“You’ve got to focus on the first task at hand, the Arkansas Derby in its own right,” he said. “It’s a Grade 1, a $1 million race. In his case, coming off two sprint races, and his first route race being the Rebel, we felt like another race was very important to his preparation possibly for the Kentucky Derby. He handled the stretch-out his first time very well. Now we need more distance again and continue to prove that a mile and an eighth and beyond is within his range. We feel like it is, based on the way he handled the mile and a 16th, the way he’s shown he’s very tractable, very rate-able. But when you’re trying to do something you’ve never done before, you’re hoping they step up with each increment you’re asking them to take on.”

 

UNTRAPPED AND LOOKIN AT LEE

Hall of Fame trainer Steve Asmussen was on hand to watch his festival horses school on the infield grass after being saddled in the paddock, as will be the protocol for Friday and Saturday’s stakes.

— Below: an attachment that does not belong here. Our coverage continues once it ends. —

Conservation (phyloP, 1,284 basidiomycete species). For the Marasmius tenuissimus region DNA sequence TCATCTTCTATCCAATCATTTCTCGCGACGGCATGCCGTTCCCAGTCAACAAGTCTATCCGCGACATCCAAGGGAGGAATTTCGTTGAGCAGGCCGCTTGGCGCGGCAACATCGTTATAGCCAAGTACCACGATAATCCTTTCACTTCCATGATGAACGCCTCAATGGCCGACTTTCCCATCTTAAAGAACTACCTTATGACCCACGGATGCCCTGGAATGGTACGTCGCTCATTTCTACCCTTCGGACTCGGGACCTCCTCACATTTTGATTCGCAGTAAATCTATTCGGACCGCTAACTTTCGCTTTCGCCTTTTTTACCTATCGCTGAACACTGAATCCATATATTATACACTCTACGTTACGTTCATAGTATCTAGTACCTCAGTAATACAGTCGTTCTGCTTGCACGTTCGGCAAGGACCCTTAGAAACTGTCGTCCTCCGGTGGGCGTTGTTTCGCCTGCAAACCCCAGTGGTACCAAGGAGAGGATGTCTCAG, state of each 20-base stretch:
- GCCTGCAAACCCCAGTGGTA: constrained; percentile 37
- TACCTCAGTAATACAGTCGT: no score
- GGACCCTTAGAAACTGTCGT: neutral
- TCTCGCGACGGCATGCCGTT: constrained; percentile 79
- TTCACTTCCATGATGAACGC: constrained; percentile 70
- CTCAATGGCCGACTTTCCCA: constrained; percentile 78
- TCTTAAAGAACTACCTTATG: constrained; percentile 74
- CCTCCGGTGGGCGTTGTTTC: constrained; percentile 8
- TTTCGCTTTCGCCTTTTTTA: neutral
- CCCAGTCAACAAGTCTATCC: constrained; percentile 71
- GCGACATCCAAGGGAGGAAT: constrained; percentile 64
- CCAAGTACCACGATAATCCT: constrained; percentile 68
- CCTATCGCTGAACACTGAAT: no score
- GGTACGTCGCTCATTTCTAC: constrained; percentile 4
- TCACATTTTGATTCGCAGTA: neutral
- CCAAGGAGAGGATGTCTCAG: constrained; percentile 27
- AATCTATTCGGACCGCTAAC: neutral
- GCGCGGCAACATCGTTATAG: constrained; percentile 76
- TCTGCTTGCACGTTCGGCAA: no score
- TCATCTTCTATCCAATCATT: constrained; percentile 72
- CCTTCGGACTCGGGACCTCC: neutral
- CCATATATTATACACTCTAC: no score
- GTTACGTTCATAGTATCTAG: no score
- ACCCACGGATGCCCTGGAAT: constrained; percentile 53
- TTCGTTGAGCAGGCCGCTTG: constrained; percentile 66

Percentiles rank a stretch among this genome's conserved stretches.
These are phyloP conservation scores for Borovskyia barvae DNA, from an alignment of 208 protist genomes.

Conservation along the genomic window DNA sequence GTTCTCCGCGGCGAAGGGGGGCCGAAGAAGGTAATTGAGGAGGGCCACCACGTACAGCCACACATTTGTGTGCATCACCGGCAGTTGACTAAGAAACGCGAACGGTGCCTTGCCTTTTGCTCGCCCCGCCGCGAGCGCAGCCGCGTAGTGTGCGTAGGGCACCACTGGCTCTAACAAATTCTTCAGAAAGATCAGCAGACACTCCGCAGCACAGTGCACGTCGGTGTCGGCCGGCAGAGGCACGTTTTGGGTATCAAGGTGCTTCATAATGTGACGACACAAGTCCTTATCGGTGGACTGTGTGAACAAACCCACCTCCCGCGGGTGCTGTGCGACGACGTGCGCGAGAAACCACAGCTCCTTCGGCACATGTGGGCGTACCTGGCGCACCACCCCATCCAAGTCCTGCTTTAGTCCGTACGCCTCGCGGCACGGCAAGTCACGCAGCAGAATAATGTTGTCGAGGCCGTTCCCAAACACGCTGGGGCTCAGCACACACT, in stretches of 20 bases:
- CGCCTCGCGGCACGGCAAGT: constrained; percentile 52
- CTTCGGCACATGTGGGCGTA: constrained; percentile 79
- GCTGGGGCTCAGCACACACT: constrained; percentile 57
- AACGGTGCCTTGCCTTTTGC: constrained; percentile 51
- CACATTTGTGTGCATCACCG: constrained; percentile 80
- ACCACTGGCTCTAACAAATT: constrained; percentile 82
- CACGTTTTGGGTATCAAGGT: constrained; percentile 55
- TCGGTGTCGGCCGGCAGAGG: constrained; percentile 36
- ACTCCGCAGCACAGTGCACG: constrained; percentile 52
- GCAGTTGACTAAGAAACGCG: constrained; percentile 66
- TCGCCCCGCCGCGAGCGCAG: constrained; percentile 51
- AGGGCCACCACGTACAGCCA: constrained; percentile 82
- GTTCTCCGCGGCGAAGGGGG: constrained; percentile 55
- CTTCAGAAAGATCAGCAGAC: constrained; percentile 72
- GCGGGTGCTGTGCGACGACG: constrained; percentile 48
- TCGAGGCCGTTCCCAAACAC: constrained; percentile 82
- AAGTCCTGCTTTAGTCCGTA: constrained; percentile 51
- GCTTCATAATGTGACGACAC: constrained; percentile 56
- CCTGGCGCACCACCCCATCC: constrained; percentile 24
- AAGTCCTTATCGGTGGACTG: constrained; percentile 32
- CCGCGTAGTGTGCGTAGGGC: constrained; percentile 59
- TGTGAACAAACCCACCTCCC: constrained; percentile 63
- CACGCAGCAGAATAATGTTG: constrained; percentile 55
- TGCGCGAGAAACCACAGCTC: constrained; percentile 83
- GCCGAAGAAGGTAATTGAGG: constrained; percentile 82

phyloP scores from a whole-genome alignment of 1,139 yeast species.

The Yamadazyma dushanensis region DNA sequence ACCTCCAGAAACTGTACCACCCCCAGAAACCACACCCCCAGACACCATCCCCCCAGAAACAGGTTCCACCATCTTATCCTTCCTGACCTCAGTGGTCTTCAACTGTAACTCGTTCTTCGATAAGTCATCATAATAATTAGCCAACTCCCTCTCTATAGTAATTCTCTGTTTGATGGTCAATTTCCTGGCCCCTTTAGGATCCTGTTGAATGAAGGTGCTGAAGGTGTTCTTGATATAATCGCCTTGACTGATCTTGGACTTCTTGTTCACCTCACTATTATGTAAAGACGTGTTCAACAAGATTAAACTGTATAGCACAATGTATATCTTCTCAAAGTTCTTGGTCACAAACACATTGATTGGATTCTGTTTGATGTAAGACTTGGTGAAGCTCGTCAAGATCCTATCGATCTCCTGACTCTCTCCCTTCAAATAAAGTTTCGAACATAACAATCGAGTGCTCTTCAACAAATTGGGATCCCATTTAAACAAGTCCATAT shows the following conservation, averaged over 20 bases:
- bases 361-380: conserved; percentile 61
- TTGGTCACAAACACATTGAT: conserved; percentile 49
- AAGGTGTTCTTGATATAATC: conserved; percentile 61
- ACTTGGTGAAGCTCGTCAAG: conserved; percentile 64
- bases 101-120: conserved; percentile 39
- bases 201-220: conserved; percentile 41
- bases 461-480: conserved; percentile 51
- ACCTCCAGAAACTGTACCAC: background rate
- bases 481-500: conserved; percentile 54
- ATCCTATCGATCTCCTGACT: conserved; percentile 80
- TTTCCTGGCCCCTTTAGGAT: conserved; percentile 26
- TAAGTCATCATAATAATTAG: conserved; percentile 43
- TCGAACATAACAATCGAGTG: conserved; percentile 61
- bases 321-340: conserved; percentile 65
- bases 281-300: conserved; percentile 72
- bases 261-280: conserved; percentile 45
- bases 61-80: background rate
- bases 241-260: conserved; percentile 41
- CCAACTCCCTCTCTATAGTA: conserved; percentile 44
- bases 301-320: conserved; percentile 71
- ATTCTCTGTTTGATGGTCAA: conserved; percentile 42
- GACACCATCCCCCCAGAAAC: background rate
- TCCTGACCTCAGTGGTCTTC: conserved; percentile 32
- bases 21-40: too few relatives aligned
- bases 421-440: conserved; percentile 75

Untrapped, third in the Rebel while nosed out for second, drew post 9 in the Arkansas Derby. Lookin At Lee, sixth in the Rebel after closing from well back, drew post 6.

 

“I’m very pleased with it,” Asmussen said of his horses’ starting posts. “I would have chosen a notch in for both of them. I’m glad Lookin At Lee is not parked in the grandstand again (after breaking from post 11 in the Rebel). With him not having any pace anyway, he’s already completely out the back. This gives him a chance to be a little closer early, and hopefully he can still put in his late run.

 

“I think the race is excellent from a draw standpoint with the speed inside (Rockin Rudy and Classic Empire) and far outside (Malagacy). I think it will separate.”

 

Untrapped has never been worse than third in five prior starts, including seconds in the Fair Grounds’ Grade 3 Lecomte and Grade 2 Risen Star. The son of Trappe Shot picks up one of the greatest money riders in the game in Hall of Fame jockey Mike Smith. He also adds blinkers.